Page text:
Vint Cerf on privacy: We never really had it to begin with

Google Glass
Some worry that Google Glass will help spell the end of privacy

Will people in the internet age ever regain their privacy? Google's Chief Internet Evangelist Vint Cerf doesn't think we ever really had that privacy to begin with.

"In a town of 3,000 people there is no privacy. Everybody knows what everybody is doing," he said at a US Federal Trade Commission event this week.

Cerf said that growing up in America before technology, no one had privacy. Keep in mind that he's credited as one of the fathers of the internet itself.

His theory is that technology, or "the industrial revolution and the growth of urban concentrations," created a sense of privacy, but that that privacy "may actually be an anomaly" rather than the natural way of things.

Spinning a web

Privacy is a sticky topic these days thanks to the National Security Administration's spying activities coming to light over the last several months.

And Google, with its myriad products and services that collect user data, frequently comes up in conversations about privacy.

The company came under fire from the European Union this year, which threatened it with hundreds of thousands in fines if it didn't fix the wishy-washy privacy policy it introduced in 2012.

And Google Glass faced privacy woes when members of Congress took notice earlier this year.

But Google has lately attempted to alter the perception that it doesn't care about users' privacy, promising it's not in cahoots with the NSA and saying that it has "a clear incentive" to protect its users' privacy.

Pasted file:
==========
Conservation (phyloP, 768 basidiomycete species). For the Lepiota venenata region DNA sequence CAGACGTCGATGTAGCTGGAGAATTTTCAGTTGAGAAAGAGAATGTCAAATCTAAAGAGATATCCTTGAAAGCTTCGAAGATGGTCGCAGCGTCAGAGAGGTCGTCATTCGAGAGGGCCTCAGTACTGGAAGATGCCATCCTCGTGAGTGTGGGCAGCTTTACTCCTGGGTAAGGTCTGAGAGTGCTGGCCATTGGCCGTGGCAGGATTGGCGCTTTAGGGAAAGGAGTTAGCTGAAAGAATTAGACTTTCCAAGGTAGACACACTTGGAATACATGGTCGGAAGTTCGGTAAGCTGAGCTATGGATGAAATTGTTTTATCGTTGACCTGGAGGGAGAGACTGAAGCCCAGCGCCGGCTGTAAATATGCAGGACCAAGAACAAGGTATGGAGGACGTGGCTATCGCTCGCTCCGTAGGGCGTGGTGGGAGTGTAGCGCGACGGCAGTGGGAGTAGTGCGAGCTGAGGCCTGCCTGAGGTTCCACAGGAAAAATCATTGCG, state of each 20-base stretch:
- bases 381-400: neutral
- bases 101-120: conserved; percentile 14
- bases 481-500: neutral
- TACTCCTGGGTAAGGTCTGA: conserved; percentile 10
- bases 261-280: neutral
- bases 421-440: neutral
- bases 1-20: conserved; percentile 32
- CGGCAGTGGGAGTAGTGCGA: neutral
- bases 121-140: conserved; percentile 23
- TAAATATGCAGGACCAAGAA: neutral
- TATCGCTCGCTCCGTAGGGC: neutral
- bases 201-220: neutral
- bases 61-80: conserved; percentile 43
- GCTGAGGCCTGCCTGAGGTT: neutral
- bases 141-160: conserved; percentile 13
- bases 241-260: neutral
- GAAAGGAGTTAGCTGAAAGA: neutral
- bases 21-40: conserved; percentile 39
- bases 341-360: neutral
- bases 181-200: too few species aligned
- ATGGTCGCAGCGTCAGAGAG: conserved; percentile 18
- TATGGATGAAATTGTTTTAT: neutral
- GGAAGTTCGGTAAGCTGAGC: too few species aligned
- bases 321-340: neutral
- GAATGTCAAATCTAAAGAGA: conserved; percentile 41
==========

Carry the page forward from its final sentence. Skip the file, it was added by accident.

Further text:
Over the summer Google even said it was testing new Google Drive encryption that would thwart government spying.

Tit for tat

But Google's executives sometimes tell a different story, as was the case this week with Cerf and with Google Executive Chairman Eric Schmidt, who in September said he wouldn't "pass judgment" on the government's spying practices.

"There's been spying for years, there's been surveillance for years, and so forth, I'm not going to pass judgment on that, it's the nature of our society," Schmidt said.

Cerf's statements seemed to echo Schmidt's somewhat, though his point was different; Cerf admitted that we "need to develop social conventions that are more respectful of people's privacy."

He spoke of Facebook and other social networks, where a user's privacy might be violated, for example, when another user posts a photo with them in the background.

He said "it will be increasingly difficult for us to achieve privacy" going forward.

Via The Verge.

Michael Rougeau

Michael Rougeau is a former freelance news writer for TechRadar. Studying at Goldsmiths, University of London, and Northeastern University, Michael has bylines at Kotaku, 1UP, G4, Complex Magazine, Digital Trends, GamesRadar, GameSpot, IFC, Animal New York, @Gamer, Inside the Magic, Comic Book Resources, Zap2It, TabTimes, GameZone, Cheat Code Central, Gameshark, Gameranx, The Industry, Debonair Mag, Kombo, and others.

Micheal also spent time as the Games Editor for, and was the managing editor at GameSpot before becoming an Animal Care Manager for Wags and Walks.